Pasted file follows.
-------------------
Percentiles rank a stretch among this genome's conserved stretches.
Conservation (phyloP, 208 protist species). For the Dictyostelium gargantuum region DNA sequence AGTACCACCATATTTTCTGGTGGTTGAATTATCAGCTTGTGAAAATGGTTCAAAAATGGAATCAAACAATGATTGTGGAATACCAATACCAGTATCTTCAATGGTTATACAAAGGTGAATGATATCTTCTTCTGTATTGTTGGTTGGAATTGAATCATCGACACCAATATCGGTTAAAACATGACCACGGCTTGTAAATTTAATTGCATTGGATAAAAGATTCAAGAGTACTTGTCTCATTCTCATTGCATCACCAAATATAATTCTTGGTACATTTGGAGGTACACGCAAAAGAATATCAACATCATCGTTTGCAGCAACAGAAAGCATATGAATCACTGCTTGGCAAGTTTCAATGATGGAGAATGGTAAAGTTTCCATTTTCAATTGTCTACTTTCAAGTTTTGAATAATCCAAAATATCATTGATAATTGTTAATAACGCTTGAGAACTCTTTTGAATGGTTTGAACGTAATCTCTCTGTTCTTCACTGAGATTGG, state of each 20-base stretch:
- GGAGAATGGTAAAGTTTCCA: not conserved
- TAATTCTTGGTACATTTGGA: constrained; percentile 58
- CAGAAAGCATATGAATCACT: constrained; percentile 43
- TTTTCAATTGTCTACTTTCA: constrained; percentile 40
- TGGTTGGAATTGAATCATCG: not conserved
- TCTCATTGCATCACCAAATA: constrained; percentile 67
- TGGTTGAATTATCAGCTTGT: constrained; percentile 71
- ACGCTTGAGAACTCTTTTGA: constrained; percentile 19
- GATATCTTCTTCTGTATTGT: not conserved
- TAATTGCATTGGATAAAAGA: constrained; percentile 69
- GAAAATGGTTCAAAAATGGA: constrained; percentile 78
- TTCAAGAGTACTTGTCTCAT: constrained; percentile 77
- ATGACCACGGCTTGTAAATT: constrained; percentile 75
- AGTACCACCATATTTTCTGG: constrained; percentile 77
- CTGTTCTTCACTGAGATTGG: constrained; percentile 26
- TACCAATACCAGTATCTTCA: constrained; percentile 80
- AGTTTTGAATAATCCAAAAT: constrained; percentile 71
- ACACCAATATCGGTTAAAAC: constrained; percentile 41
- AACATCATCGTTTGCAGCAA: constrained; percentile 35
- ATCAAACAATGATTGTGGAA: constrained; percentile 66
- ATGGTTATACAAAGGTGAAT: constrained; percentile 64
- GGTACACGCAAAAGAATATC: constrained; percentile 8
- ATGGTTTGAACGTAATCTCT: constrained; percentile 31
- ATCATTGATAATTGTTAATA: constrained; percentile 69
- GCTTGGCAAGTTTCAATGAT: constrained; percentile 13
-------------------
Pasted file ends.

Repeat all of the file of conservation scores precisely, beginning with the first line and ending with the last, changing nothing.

Percentiles rank a stretch among this genome's conserved stretches.
Conservation (phyloP, 208 protist species). For the Dictyostelium gargantuum region DNA sequence AGTACCACCATATTTTCTGGTGGTTGAATTATCAGCTTGTGAAAATGGTTCAAAAATGGAATCAAACAATGATTGTGGAATACCAATACCAGTATCTTCAATGGTTATACAAAGGTGAATGATATCTTCTTCTGTATTGTTGGTTGGAATTGAATCATCGACACCAATATCGGTTAAAACATGACCACGGCTTGTAAATTTAATTGCATTGGATAAAAGATTCAAGAGTACTTGTCTCATTCTCATTGCATCACCAAATATAATTCTTGGTACATTTGGAGGTACACGCAAAAGAATATCAACATCATCGTTTGCAGCAACAGAAAGCATATGAATCACTGCTTGGCAAGTTTCAATGATGGAGAATGGTAAAGTTTCCATTTTCAATTGTCTACTTTCAAGTTTTGAATAATCCAAAATATCATTGATAATTGTTAATAACGCTTGAGAACTCTTTTGAATGGTTTGAACGTAATCTCTCTGTTCTTCACTGAGATTGG, state of each 20-base stretch:
- GGAGAATGGTAAAGTTTCCA: not conserved
- TAATTCTTGGTACATTTGGA: constrained; percentile 58
- CAGAAAGCATATGAATCACT: constrained; percentile 43
- TTTTCAATTGTCTACTTTCA: constrained; percentile 40
- TGGTTGGAATTGAATCATCG: not conserved
- TCTCATTGCATCACCAAATA: constrained; percentile 67
- TGGTTGAATTATCAGCTTGT: constrained; percentile 71
- ACGCTTGAGAACTCTTTTGA: constrained; percentile 19
- GATATCTTCTTCTGTATTGT: not conserved
- TAATTGCATTGGATAAAAGA: constrained; percentile 69
- GAAAATGGTTCAAAAATGGA: constrained; percentile 78
- TTCAAGAGTACTTGTCTCAT: constrained; percentile 77
- ATGACCACGGCTTGTAAATT: constrained; percentile 75
- AGTACCACCATATTTTCTGG: constrained; percentile 77
- CTGTTCTTCACTGAGATTGG: constrained; percentile 26
- TACCAATACCAGTATCTTCA: constrained; percentile 80
- AGTTTTGAATAATCCAAAAT: constrained; percentile 71
- ACACCAATATCGGTTAAAAC: constrained; percentile 41
- AACATCATCGTTTGCAGCAA: constrained; percentile 35
- ATCAAACAATGATTGTGGAA: constrained; percentile 66
- ATGGTTATACAAAGGTGAAT: constrained; percentile 64
- GGTACACGCAAAAGAATATC: constrained; percentile 8
- ATGGTTTGAACGTAATCTCT: constrained; percentile 31
- ATCATTGATAATTGTTAATA: constrained; percentile 69
- GCTTGGCAAGTTTCAATGAT: constrained; percentile 13